Ms Juliette Murray – Deputy Medical Director for Acute Services

Ms Juliette Murray – Deputy Medical Director for Acute Services

What was it about NHS Forth Valley that encouraged you to apply for your post?

It was the combination of new challenges and the opportunity to work with a team of people who have a total ‘can do’ attitude and a really positive culture. I know that what you can achieve is always dependent on the combined skills of all the people in your team.

Tell us a little about your previous roles in the NHS and your achievements

I trained as a general surgeon with subspecialty interests in breast and paediatric surgery. I previously worked as a consultant in NHS Lanarkshire and was also  Deputy Director of Medical Education there as one of my main interests is in teaching and training. I developed a high school work experience programme to encourage and support local students to consider either a career in medicine or in other areas of the NHS workforce.

I also had a role as strategic cancer lead helping to improve cancer waiting times and performance. I worked to repatriate surgery for breast screening patients and to set up a local plastic surgical service.

My interests in service redesign and role extension led to me taking up a post with the Scottish Government as clinical lead of the Access Collaborative in 2017. @AccessCollab

What do you see as your biggest challenges?

The Covid-19 pandemic has given us a new range of challenges and has upended the way in which we work. However it has speeded up the introduction of new technology, given us permission to really practise realistic medicine and made us question each aspect of the services we provide. There are opportunities to design a significantly different model moving forwards which could provide better care for our patients.

Your foodie weakness?

Gin and chocolate…

The place you feel happiest?

Having to live away from my husband and four children during the pandemic because my two middle boys are shielding has made me appreciate that without doubt  home is where I am happiest. Sometimes it takes something like this to make you appreciate the things that we all often take for granted.

What makes you laugh – and cry?

Good stand up comedy, Chris Brookmyre novels and a constant stream of memes from my brother in law. Jon Stewart, Stephen Colbert and Trevor Noah are getting me through the Trump years…

Sad movies, random acts of kindness and Amazing Grace on the bagpipes always make me well up.

Your best holiday ever?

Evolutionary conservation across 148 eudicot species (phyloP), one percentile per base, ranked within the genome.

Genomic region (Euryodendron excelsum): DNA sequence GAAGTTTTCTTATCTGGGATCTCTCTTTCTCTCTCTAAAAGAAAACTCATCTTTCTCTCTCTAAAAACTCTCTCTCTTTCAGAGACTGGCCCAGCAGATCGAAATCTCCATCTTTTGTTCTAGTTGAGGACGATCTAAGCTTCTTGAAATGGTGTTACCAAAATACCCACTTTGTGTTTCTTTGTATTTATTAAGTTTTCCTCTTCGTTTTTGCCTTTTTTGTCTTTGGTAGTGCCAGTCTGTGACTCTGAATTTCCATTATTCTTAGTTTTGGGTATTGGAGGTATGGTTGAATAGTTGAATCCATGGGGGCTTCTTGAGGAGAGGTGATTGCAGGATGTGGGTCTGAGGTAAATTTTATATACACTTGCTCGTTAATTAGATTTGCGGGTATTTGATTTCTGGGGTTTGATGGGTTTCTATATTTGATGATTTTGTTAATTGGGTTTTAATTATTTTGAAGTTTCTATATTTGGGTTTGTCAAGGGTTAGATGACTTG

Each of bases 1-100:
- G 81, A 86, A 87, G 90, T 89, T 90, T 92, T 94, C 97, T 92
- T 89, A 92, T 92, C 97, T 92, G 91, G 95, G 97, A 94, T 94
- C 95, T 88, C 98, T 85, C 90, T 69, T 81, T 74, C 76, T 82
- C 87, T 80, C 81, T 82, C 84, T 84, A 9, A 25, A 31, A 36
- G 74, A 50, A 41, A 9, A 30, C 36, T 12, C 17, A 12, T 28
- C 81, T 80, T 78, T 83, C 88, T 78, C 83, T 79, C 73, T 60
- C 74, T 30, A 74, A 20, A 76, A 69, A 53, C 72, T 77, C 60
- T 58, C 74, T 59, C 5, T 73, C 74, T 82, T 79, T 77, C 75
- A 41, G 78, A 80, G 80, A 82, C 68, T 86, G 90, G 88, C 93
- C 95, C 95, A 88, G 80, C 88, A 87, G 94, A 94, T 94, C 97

We had been due to go on a family holiday just before my eldest son David was diagnosed with lymphoma 3 years ago. I remember having to tell him he had cancer and he was so brave about everything but the tears rolled down his cheeks when he realised he would have to miss the holiday. While he was going through chemotherapy we spent lots of sleepless nights when he was septic or sore, planning all the details of a trip to Barcelona with friends and a big family break with his 16 cousins. I will never forget lying in the sunshine watching them all swimming in the sea with all the treatment behind him and a fresh outlook and perspective about what is important in life.

How do you spend any leisure time?

I love travelling and spending time with friends and family. My four siblings each also have four children so when we are all together it is pretty chaotic!

I love films and six years ago I helped to set up a community cinema with some friends in the village we live in. We are entirely funded by voluntary donations, people only pay what they can afford but over the years we have managed to raise more than £25,000 for local charities. It is great fun and really well attended which means that we can share films with local people who might not normally go to the cinema.

I still enjoy pilates, ballet and skiing but am now getting used to being left behind at most sports by my teenagers.

What would you tell your 16 old self?

Never stop being optimistic and believing that you can make a difference. Follow your passions and try hard to find work that you love and that stretches you. Some people will give you good advice, make sure that you listen.

Try new things – don’t be scared to fail and to learn from your mistakes. Take time to reflect and constantly try to improve. When others hurt you or let you down, feel your feelings, then move on and let it go.

Never be afraid to stand up and speak out about what is important to you.

Be kind and always take the high road. Be grateful for all the opportunities you have.  Take every chance you have to travel and to see more of the world.

Spend time finding the right person to settle down with.  Life is a rollercoaster at times and having the right person beside you through the highs and lows makes all the difference.

If you could change one thing what would it be?

I would like to make the world a fairer and more peaceful place to live, where everyone is born with the same opportunities in life.